This very striking sermon was preached by Mr. Martineau on Sunday morning, July 16th, on taking leave of his congregation, previously to a year's absence, for the purposes of needful rest and foreign travel. During his absence the new chapel now erecting in Hope Street will be completed, and it is expected will be ready to be opened on his return. To a mind richly gifted and rapidly progressive like Mr. Martineau's, the retrospect of sixteen years of laborious and brilliant ministerial duty necessarily presents many deeply interesting and some painful reflections. In this discourse he gives utterance to some of them, which he rightly believed would be gratifying or instructive to his hearers. After a singularly impressive exordium, he proceeds to describe “the characteristic aims and spirit” of his ministry under four beads. 1. It has been his aim to substitute the Religion of Consciousness for the Religion of Custom; 2. to elicit the moral beauty, the inherent sublimity and the natural authority of Christianity; 3. to find some soul of goodness in things evil; 4. to teach the infinite nature of Duty. Mr. Martineau has through the press familiarized many besides those who are his accustomed hearers with the characteristics of his preaching, and all will probably admit that the above is a correct summary of the doctrines contained in his best discourses. That in this review of his aims he dwells chiefly on the positive, and only incidentally and by implication introduces the negative portion of his pulpit instruction, we would fain regard as an indication that he chiefly values in it that in which he agrees heartily and unreservedly with the great mass of Christian men.

We find ourselves in agreement with very much that this discourse expresses—with nearly all that is expressed with that lucid clearness which is Mr. Martineau's occasional and best style_his natural style, we should say, when expressing that which he has patiently worked out and disencumbered from the crowd of images with which it would seem his busy Fancy in the mental process surrounds every object of thought. Most singular is the contrast which we occasionally find in the same page--nay, in the very same paragraph in this sermon, between the realized and the imperfect thought. The one is bright as meridian sunshine; the other hazy and indistinct as the morning vapour. The one stands out to the eye as clear and expressive as a piece of statuary; the other resembles one of Turner's later and wildest landscapes, in which lake and earth and air are mingled in indescribable yet beautiful confusion. We admit there is beauty in the least perfect of Mr. Martineau's passages, but it is a beauty that charms the senses rather than speaks to the intellect. As an illustration of what we mean, we will quote a passage taken from the third head of the sermon, putting the less perfectly developed thoughts into italics.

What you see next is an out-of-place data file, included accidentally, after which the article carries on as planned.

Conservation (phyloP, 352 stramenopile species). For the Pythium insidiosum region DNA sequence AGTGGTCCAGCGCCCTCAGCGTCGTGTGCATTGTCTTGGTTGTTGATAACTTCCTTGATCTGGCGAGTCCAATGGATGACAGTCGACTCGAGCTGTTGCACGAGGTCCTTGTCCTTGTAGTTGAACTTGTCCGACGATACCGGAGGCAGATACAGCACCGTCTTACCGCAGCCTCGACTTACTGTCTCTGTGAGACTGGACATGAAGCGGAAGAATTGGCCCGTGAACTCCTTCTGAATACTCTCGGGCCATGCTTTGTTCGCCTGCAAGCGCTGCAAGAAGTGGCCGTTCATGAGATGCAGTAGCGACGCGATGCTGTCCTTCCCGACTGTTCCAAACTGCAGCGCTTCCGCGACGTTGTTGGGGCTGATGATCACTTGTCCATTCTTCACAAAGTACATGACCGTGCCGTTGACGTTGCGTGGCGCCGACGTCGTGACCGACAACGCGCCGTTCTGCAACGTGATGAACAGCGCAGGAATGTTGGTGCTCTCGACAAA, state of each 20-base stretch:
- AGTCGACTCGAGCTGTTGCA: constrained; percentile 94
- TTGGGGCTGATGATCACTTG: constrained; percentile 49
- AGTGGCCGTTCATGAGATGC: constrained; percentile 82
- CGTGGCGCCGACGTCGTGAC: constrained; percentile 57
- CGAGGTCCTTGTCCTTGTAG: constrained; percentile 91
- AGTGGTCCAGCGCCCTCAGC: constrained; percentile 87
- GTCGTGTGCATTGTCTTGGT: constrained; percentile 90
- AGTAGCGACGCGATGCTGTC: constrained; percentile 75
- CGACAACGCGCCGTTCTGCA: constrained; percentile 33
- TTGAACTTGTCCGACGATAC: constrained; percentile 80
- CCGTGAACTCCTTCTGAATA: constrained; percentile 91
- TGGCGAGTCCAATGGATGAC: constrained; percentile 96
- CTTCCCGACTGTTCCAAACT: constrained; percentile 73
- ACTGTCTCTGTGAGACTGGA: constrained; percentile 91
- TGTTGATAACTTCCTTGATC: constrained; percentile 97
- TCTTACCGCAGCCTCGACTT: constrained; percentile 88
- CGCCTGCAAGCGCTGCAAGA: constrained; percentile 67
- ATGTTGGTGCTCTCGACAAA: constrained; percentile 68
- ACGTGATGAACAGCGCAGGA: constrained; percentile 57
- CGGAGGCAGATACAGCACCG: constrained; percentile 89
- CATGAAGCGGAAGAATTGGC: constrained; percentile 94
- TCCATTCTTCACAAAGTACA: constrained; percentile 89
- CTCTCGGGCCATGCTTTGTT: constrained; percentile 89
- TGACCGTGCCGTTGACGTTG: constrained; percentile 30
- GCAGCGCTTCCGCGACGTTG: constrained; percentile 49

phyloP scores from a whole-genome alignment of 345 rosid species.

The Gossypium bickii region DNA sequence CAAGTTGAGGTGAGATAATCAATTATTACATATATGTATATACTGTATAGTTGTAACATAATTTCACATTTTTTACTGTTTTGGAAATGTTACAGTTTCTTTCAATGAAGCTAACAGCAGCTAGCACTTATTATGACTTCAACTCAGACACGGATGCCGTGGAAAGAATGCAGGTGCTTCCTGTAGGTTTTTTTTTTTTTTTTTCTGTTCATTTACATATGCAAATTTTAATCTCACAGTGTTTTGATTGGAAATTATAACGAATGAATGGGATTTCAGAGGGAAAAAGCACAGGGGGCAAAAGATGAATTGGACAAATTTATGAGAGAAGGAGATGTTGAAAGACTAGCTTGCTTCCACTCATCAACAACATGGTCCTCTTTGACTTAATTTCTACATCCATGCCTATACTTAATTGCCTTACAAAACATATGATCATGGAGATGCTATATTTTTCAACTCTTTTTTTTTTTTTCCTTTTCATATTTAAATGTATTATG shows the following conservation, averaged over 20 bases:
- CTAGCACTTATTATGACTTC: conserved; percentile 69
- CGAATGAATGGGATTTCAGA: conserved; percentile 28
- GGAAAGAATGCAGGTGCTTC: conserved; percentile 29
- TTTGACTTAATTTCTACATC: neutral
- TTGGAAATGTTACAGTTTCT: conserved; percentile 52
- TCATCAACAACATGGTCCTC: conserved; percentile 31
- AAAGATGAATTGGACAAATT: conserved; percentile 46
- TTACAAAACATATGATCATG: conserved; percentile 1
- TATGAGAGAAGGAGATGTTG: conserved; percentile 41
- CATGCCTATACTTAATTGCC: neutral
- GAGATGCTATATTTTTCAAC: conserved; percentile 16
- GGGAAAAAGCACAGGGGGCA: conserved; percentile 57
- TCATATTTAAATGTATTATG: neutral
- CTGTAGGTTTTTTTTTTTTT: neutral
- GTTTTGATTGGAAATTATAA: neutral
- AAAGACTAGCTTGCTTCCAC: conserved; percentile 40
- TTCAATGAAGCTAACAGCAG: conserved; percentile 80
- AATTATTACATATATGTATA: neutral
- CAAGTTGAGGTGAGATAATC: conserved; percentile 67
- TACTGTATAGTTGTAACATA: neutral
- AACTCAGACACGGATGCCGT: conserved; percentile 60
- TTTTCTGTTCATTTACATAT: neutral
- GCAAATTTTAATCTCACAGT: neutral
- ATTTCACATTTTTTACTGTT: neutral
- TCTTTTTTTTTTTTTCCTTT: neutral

“ Another favourite task with me has been to find some soul of goodness in things eril,' not indeed in things morally evil, which it is quite beyond our province to palliate and indulge, but in things intellectually wrong,-in those forms of opinion and worship which shock and repel us, and constitute in our view the errors and superstitions of Christendom. There are times, indeed, when it becomes a plain duty of sincerity, a simple expression of manly confidence in truth, to say why these doctrines offend us, and why we cannot listen to the invitation to exchange the simplicity of our living faith for the perplexities of Greek, or African, or Mediæval creeds. Nor have we been unmindful of this obligation, when imposed upon us by the aggression of Proselytism. But, I think, we draw from